Heartland’s equipment stack is second to none in the hemp industry. We’re looking forward to creating a replicable process that will allow us to build bio-based raw material supply chains in any city around the world. But, these pieces of equipment are only reliable if we can properly visualize the data that they’re throwing off.
We will use programmable logic controllers (PLC’s) that will automatically pull relevant data points in real time. This is what will allow us to see flow rates, RPM’s, uptime data, and other relevant statistics.
Our team has worked hard to source an equipment stack that is as automated as possible. This type of automation is what will allow us to compete with other bio-based supply chains across the world with lower labor costs. But, now that we’re confident in the automation of our equipment, we need to focus on the automation of actionable data collection. This is where having a reliable data team behind us becomes increasingly important.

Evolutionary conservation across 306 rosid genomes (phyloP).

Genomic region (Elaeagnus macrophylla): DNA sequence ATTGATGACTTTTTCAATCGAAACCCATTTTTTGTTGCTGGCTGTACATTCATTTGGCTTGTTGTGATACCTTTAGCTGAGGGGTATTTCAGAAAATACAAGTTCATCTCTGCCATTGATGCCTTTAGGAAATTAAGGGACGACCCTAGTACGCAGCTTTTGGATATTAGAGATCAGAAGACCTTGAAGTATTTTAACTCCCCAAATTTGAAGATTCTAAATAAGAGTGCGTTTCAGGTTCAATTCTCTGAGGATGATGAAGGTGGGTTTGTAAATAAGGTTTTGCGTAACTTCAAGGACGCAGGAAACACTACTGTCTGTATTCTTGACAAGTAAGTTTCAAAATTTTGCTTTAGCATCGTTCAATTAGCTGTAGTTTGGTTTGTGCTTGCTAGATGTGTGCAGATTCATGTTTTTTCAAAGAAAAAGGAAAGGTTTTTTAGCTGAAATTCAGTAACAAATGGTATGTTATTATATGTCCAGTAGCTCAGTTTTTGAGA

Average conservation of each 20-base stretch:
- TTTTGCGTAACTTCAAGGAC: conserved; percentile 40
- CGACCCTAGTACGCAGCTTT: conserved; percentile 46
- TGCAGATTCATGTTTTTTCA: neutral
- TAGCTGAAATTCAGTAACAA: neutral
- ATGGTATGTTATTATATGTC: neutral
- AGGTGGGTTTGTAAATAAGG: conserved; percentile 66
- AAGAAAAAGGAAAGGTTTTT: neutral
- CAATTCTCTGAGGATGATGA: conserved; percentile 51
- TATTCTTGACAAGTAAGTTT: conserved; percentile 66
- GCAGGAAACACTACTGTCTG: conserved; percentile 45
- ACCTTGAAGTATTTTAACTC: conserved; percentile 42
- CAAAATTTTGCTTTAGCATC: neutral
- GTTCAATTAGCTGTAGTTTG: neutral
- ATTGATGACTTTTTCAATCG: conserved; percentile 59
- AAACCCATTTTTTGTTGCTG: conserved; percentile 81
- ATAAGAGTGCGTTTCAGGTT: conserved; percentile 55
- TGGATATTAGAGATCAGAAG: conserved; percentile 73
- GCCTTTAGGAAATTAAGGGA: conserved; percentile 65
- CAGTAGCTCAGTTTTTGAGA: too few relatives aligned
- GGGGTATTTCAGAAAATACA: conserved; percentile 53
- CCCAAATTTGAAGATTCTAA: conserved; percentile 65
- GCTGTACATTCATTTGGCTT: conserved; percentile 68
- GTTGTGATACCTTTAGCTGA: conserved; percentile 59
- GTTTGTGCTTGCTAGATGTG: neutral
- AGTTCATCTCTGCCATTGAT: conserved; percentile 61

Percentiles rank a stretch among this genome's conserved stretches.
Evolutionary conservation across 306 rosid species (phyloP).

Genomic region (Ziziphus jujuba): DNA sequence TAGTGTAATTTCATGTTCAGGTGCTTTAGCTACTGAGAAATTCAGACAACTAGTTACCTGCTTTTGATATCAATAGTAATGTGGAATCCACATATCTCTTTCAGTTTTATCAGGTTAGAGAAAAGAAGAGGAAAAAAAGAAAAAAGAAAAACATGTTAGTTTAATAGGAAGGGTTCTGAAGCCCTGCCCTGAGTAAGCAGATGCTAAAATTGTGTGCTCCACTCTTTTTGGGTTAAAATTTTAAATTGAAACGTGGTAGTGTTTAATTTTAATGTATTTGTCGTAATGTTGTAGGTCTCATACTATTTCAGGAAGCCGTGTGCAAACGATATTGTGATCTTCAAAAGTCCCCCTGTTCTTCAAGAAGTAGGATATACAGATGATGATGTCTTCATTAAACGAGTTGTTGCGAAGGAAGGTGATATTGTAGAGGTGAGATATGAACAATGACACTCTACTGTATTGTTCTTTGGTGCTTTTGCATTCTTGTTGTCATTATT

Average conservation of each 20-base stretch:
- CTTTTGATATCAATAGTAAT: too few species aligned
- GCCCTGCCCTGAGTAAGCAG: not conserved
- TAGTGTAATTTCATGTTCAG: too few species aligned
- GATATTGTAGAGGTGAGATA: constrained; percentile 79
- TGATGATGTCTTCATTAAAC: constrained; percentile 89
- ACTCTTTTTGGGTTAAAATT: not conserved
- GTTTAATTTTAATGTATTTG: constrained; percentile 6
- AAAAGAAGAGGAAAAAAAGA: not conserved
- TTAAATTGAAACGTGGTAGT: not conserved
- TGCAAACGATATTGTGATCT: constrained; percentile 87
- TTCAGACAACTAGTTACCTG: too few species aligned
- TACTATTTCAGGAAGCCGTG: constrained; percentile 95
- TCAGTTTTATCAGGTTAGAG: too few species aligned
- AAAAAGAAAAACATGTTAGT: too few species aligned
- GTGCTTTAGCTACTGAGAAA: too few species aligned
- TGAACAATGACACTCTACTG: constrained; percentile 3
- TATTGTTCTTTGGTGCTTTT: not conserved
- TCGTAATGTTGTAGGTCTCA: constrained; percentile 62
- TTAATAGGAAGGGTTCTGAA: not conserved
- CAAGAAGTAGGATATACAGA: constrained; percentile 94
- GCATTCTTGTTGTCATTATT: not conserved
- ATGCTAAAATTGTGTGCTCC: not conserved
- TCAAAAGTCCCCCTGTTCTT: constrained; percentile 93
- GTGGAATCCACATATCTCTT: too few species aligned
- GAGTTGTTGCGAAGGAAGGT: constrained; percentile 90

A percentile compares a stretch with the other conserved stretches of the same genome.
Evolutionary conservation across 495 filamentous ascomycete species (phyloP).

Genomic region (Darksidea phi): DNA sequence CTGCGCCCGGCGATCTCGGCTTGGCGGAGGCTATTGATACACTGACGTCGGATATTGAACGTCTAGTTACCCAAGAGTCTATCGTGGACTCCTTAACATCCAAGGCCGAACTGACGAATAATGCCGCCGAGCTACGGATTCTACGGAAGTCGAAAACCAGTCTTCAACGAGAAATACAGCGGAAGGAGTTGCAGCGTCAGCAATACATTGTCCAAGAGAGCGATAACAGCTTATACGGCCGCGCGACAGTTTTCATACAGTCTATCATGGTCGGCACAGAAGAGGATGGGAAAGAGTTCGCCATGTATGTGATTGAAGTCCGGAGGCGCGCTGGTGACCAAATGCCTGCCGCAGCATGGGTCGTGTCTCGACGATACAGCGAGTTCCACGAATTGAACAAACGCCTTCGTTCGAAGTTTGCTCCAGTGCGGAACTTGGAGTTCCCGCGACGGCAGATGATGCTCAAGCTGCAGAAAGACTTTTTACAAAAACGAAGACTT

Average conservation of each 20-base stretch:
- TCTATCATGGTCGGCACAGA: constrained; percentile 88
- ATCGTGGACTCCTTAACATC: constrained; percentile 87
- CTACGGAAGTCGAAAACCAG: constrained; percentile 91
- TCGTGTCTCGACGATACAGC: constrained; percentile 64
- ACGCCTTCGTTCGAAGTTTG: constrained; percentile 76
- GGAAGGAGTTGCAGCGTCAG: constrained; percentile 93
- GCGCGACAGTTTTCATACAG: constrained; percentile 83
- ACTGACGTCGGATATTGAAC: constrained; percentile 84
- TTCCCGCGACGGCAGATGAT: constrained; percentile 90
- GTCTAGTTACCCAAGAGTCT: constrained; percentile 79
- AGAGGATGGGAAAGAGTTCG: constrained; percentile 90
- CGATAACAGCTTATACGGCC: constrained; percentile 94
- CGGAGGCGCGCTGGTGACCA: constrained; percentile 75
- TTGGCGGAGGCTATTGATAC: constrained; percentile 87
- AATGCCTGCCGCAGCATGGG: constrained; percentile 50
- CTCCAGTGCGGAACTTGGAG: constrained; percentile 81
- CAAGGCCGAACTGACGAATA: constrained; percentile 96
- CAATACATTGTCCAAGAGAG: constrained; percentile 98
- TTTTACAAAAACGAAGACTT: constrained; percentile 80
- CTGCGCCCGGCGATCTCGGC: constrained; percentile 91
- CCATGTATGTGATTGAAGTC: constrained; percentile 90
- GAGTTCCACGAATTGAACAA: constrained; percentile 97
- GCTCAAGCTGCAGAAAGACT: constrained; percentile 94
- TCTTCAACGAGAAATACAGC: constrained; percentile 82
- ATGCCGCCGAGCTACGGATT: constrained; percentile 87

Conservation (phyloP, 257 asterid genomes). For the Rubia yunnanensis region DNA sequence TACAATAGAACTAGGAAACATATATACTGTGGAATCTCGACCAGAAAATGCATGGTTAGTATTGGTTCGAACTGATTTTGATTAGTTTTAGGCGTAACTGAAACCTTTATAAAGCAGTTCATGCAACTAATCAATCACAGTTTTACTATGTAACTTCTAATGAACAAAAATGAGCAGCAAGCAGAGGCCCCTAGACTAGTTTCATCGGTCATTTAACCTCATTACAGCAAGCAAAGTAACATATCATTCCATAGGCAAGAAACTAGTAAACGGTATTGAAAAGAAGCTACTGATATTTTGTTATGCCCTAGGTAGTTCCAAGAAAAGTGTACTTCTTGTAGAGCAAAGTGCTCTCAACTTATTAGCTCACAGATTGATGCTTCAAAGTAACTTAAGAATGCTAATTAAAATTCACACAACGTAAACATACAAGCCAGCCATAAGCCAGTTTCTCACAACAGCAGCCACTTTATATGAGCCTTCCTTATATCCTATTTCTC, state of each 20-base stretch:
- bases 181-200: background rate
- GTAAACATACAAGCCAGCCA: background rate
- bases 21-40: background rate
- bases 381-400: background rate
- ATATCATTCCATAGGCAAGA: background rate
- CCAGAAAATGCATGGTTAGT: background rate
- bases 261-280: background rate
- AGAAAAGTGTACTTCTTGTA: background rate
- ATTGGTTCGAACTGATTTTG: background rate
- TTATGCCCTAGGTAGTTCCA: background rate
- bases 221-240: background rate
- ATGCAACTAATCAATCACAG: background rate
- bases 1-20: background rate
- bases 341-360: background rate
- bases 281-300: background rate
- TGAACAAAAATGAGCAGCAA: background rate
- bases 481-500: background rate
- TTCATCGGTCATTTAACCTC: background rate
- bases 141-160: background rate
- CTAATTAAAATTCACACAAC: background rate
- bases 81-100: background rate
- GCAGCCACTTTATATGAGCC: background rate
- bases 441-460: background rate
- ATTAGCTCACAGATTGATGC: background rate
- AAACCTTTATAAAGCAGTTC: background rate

Distribution of Materials
The distribution of hemp-based materials is difficult for one main reason: weight. The lightweight nature of hemp is a huge value proposition for end products, but it makes the plant very inefficient to ship. Although the volume of an 18 wheeler may be filled with hemp materials, only a fraction of the total weight is typically used.